In my neighborhood, the biggest changes generally occur with the shifting of the seasons rather than among its few inhabitants and their homes, and in my eyes, that has always been a positive. Every morning when I wake up, every evening when I return home from work, and every night before I fall asleep, I know what I can expect from the people living on my block, and I know exactly what I'll see, should I look out my windows or walk down the street. Quiet, calm, and predictable are the words I would use to describe Oakdale Street, and even when I was still young enough that being addressed by "ma'am" was a surprise rather than an expectation, this suited me just fine.
Of course, any neighborhood will have the odd change occurring, given enough time, and mine was no different. Back in 2009, there was a fire in the Neatherys' yard from the bonfire their teenaged son tried to make out of raked up leaves, but it wasn't serious enough to reach their house, and no one was injured, with nothing more than grass damaged. A few dogs and cats have been run over, but most of the time, the person who hit them will stop, locate the owner, apologize profusely, and arrange to pay for the vet bill or cremation. Donald Lomax died of a heart attack in his home, but as he was over 80, this was unsurprising and not traumatizing to anyone but perhaps his own family. My family has been the only people to shake things up in the past fifteen years- first by moving in, then by my ex-husband, Darren, moving out two years ago, and my daughter Savannah heading to college this August. All three events, mundane as they might be to most, fed the neighbor's gossip for weeks, to the point that any time I ran into one of them at the grocery store or post office, I had to field off questions crossing the line over from concerned to just plain nosy.
Given all this as background information, I'm sure you can understand why seeing a moving van parked directly across the street from my own home on Saturday afternoon, in the weathered driveway of the house that had stood vacant for at least fifteen years and probably for closer to the forty years I'd been alive, was surprising enough to stir my interest. The place had always been something of an eyesore and only seemed to deteriorate more with each year. Frankly, I had been hoping whoever it was that owned it, if anyone, would just tear it down and be done with it, because if I ever did choose to sell my own property, I was sure living across from such a rundown building would lower its value. I couldn't imagine who would choose to buy such a house. Maybe they meant to fix it up and resell it?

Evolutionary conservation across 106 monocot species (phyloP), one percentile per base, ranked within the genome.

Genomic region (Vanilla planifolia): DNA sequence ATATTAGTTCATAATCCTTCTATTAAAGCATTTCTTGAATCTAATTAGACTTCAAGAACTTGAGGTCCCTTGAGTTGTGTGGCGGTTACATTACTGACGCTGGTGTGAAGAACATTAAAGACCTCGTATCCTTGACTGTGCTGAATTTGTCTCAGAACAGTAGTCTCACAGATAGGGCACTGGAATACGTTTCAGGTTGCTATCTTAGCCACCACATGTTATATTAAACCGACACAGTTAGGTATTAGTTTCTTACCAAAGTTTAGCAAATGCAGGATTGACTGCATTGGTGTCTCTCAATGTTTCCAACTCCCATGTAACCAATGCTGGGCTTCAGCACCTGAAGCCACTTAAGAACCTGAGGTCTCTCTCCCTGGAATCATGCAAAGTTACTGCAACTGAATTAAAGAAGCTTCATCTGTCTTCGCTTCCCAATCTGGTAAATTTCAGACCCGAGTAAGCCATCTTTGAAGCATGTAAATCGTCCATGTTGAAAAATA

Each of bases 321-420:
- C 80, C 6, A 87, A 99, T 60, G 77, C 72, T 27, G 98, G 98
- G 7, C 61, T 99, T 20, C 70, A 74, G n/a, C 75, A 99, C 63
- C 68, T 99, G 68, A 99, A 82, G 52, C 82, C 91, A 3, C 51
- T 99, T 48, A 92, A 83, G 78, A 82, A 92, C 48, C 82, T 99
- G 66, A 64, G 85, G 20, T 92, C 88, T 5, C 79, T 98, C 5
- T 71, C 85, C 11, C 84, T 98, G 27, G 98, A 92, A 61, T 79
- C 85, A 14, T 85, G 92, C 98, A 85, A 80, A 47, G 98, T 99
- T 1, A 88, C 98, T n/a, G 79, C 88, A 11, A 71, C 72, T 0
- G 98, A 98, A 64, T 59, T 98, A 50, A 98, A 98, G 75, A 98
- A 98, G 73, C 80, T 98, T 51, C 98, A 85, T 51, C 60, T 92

I didn't want to be overly pushy or curious towards my newest neighbor, so I confined my interest to simply glancing out the window occasionally. Other than the movers themselves, the only person I saw going in and out of the house was an older man, perhaps in his sixties or early seventies, balding and heavyset without being quite overweight. He appeared irritable even from the distance, his glower clear even from the distance and with a window in between us. I reserved judgment. Moving was stressful, even more so if he lived alone, with no family willing to help or support him on a busy day.